The other night, I met Mr Curly on my way to the Indian restaurant. He was hiding under a fig-leaf by the footpath, trying to look inconspicuous. But it was the shape of the figleaf that gave him away. Or what was left of it. You see, Mr Curly eats highly poisonous leaves that ooze latex when damaged, and he gets away with this dietary quirk by attacking these leaves in a very special way: he messes around with the plant plumbing.


The Common Crow butterfly, Euploea core. Photo from Wikipedia. Euploea core by kadavoor © 2010 Jeevan Jose, Kerala, India is used here under a Creative Commons Attribution-ShareAlike 4.0 International License.


Mr Curly is the caterpillar of Euploea core, the Common Crow butterfly (also known as ‘Ricey’ because of the small white spots on its black wings)¹. The Common Crow is found all the way from Australia to India and even Russia (or in my case, between my house and Traditional India²). Here’s the figleaf it was eating – note that only the leaf tip is missing, and there’s a curious little notch in the midvein:

notch in figleaf

And here’s Mr Curly in his full glory:

Mr Curly1

Mr Curly2

I don’t think I need to explain how Mr Curly got his name. But what about that notch? Mr Curly bit that little notch in the leaf before he ate the rest of the leaf. In this way, he cut off the main flow of latex to the tip of the leaf.

Latex is a milky fluid found in over 20,000 plant species, including figs, dandelions, sweet potatoes, papayas and lettuce. It’s usually white, but can be clear, yellow or even red (e.g. in cannabis). Latex has been used to make rubber, chewing gum, and those weird all-over suits that are currently all the rage in Japan.³ It’s usually very sticky, and often contains bioactive chemicals (e.g. morphine in poppies and cardenolides in cotton bush). Since latex is found in so many plants, it’s often encountered by the numerous insect species that eat plants. And some insects like the Common Crow have found very interesting ways to deal with it.

Latex is produced and stored in elongated, branching plant cells called laticifers, which are often associated with leaf veins. Sometimes these laticifers branch like a tree and don’t loop back on themselves. These were probably the sort of laticifers Mr Curly found in the fig leaf, as all you need to do to stop the flow of latex in this type of leaf is to bite a little notch in the midvein:

Nonarticulated laticifer

Diagram from Agrawal, A. A., & Konno, K. (2009).

But some leaves have articulated laticifers (try saying that with a mouth full of latex) which form a network – if only one part is cut, the latex can still flow in the rest of the network. But caterpillars have a solution for this type of laticifer too – to stop the flow of latex they make little trenches around the section of leaf they want to eat. This type of ‘trenching’ or ‘sabotaging’ has been observed for the Common Crow feeding on Oleander and Monkey Rope vine, but also for the Monarch or Wanderer butterfly Danaus plexippus, feeding on plants like the cotton bush Gomphocarpus or Milkweed Asclepias.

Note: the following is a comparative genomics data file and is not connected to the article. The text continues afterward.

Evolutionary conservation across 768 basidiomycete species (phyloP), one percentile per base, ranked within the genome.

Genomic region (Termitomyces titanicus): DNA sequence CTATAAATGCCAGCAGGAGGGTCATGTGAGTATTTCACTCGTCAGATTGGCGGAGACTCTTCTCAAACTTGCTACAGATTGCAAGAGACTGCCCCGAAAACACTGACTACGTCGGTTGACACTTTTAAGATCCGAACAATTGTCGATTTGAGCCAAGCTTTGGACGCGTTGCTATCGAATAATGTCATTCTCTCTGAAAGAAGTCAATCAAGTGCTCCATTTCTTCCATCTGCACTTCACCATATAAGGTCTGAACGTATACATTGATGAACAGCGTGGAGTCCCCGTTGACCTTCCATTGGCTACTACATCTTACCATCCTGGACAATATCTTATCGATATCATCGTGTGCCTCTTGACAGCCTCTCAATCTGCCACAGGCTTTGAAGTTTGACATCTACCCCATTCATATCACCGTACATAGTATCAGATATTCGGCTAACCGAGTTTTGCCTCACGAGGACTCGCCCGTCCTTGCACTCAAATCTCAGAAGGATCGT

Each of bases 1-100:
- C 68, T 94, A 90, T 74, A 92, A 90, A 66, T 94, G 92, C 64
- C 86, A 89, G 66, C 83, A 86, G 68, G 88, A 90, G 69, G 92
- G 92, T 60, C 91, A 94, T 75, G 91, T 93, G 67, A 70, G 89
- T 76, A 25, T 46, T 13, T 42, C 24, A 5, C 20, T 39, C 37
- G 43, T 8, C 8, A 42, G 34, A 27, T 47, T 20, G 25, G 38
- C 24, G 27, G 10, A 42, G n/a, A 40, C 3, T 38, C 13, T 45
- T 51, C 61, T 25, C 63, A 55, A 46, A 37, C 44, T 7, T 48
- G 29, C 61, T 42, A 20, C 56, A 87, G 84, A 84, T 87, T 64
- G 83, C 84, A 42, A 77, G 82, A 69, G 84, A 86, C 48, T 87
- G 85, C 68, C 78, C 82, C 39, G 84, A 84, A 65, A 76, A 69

Articulated laticifer

Diagram from Agrawal, A. A., & Konno, K. (2009).

Even though these caterpillars alter the flow of latex in the leaf, they still end up eating some of it. And this may be the reason why Common Crow butterflies are highly toxic to many animals (but not to other insects): they somehow store the plant’s poisonous chemicals inside their bodies without poisoning themselves.

monarch on cottonbush

Monarch butterfly on cotton bush.

That’s another very clever insect trick, and another story. Maybe to spin out over our next dinner at the Indian restaurant.


  1. Jordan, F. and H. Schwencke (2005) Create more butterflies: A guide to 48 butterflies and their hostplants for south-east Queensland and northern New South Wales. Earthling Enterprises, West End.
  2. Traditional India, Sandgate. I can never go past the Mattar paneer….
  3. Ooops, those weird suits are actually made of lycra not latex. I wonder if cyclists have ever made that mistake?
Other references:
Agrawal, A. A., & Konno, K. (2009). Latex: a model for understanding mechanisms, ecology, and evolution of plant defense against herbivory. Annu. Rev. Ecol. Evol. Syst., 40, 311-331.
Clarke, A. R., & Zalucki, M. P. (2000). Foraging and vein‐cutting behaviour of Euploea core corinna (WS Macleay)(Lepidoptera: Nymphalidae) caterpillars feeding on latex‐bearing leaves. Australian Journal of Entomology, 39(4), 283-290.

Dussourd, D. E., & Denno, R. F.. (1991). Deactivation of Plant Defense: Correspondence Between Insect Behavior and Secretory Canal Architecture. Ecology, 72(4), 1383–1396.